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Samsung's new Galaxy Note 7 is nearly here, where it will rock a 5.7-inch QHD Super AMOLED display, 4GB of RAM, some impressive cameras, and more.
The Galaxy Note 7 should rock a 12-megapixel rear-facing camera with an f/1.7 aperture that will also include OIS (optical image stabilization - making your videos appear smoother, and not so shakey cam) and 4K video support. The Galaxy Note 7 should also include a rather large 3500mAh battery, 64GB of onboard storage which is expandable through an included microSD card slot (thanks, Samsung - now don't take it away again), and a USB Type-C port.
We're expecting the appearance of an iris scanner, while Samsung's upcoming Galaxy Note 7 will measure in at 153.5mm x 73.9mm x 7.9mm, with a weight of 168 grams, reports 9to5Google.
Apple has just posted its quarterly results, where we now know that the company sold 40.4 million iPhones in the three-month period, compared to 47.5 million from the same time last year. This is a 15% drop, very similar to the 16% year-over-year drop, and it's not good.
When it comes to the money side of things, Apple pulled in $42.4 billion in revenue with a net income of $7.8 billion, or $1.42 per share. Comparing that to the same quarter of 2015, Apple generated $49.6 billion in revenue, had a net income of $10.7 billion, or $1.85 per share.
Analysts expected Apple to have $42.2 billion in revenue and have sold 40 million iPhones, so Apple barely beat analyst expectations. For 10 quarters in a row now, iPad sales have declined, down 9% to 9.95 million units sold. Apple sold 4.3 million Macs, which is down 11.3% year-over-year.
Apple has just come out with its quarterly financial report, beating analyst expectations with $42.4 billion in revenue over the quarter.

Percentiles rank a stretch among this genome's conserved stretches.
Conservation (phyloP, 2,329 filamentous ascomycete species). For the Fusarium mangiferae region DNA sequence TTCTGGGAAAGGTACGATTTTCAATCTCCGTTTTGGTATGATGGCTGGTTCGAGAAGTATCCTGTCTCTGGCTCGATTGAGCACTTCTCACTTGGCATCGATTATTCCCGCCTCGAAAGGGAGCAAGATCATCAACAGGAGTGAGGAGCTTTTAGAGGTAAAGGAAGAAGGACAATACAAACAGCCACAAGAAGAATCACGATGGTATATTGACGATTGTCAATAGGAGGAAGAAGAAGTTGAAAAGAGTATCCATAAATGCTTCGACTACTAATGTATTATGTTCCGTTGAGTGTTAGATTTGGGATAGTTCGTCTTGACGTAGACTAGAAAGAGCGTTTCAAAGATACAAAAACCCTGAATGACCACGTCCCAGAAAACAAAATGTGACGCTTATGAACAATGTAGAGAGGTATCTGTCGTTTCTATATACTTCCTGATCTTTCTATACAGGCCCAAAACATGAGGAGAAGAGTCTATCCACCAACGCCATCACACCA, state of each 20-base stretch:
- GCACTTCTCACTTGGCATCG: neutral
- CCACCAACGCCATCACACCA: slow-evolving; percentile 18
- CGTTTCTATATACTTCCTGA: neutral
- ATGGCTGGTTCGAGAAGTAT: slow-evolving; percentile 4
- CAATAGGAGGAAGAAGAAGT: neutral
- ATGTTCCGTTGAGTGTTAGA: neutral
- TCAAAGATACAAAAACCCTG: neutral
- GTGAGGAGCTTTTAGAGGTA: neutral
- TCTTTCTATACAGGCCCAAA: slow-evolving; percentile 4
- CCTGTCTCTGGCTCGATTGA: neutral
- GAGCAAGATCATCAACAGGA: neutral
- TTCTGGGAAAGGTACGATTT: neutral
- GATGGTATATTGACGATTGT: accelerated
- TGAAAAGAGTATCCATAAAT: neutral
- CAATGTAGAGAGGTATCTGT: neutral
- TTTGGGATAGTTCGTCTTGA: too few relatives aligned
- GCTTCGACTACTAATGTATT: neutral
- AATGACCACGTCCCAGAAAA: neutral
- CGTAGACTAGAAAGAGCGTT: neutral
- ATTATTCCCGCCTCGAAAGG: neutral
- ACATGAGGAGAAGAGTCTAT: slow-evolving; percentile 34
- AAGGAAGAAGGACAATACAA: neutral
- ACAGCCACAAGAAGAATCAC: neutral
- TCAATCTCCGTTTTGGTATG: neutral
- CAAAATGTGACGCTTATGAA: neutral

The bigger news, in my opinion, is Jon Rettinger from TechnoBuffalo being featured on CNBC where he said that Apple "stopped innovating years ago". It's quite shocking, but in a good way, to see someone come out and not be glossing over Apple's new products.
TechnoBuffalo's Rettinger said that right now, Apple is "very reminiscent of BlackBerry, a company resting on their laurels, that seems to have stopped innovating several years ago. Apple's flagship 15-inch MacBook Pro uses a processor that is three generations old", adding that he's "not overly optimistic on Apple's next-gen product offerings".
Owners of a Nexus or Android One smartphone can now benefit from spam caller protection, as a new update to the Google Phone app means you'll be warned about spammers going forward.
You're also able to block and report such numbers: to do so, open the Phone app, go to Recent Calls, tap whichever call you want, and tap Block / Report Spam.
Assuming you have Caller ID enabled and the Google Phone app is updated, spam protection is already enabled and working.
The announcement and release of Apple's next-gen iPhone 7 smartphone is closer than you think, with Apple set to reveal the new iPhone in the "week of September 12", according to notorious leaker Evan Blass.
Blass took to Twitter to say: "iPhone 2016 release: week of September 12" and quickly followed that up by tweeting: "Just to clarify, this refers to the retail release, not the launch event. To be even more specific, it should happen on Friday, Sept. 16th".
Rewinding the clock back to the last two iPhone releases, Apple revealed the iPhone 6 on September 9, and the iPhone 6S on September 25. What should we expect for the new iPhone? Considering Apple saves its bigger upgrades for the 'S' variants a year later, we shouldn't be too excited - but Apple needs something exciting to get people upgrading, and converting over from the Galaxy S7 and Galaxy S7 edge from Samsung right now.
We've all been there: you drop your smartphone, your heart, soul and time itself stops for those 1-2 seconds as it hits the ground... but does it shatter? Sometimes yes, and sometimes no - depending on the smartphone itself, and whether it has Gorilla Glass protecting it.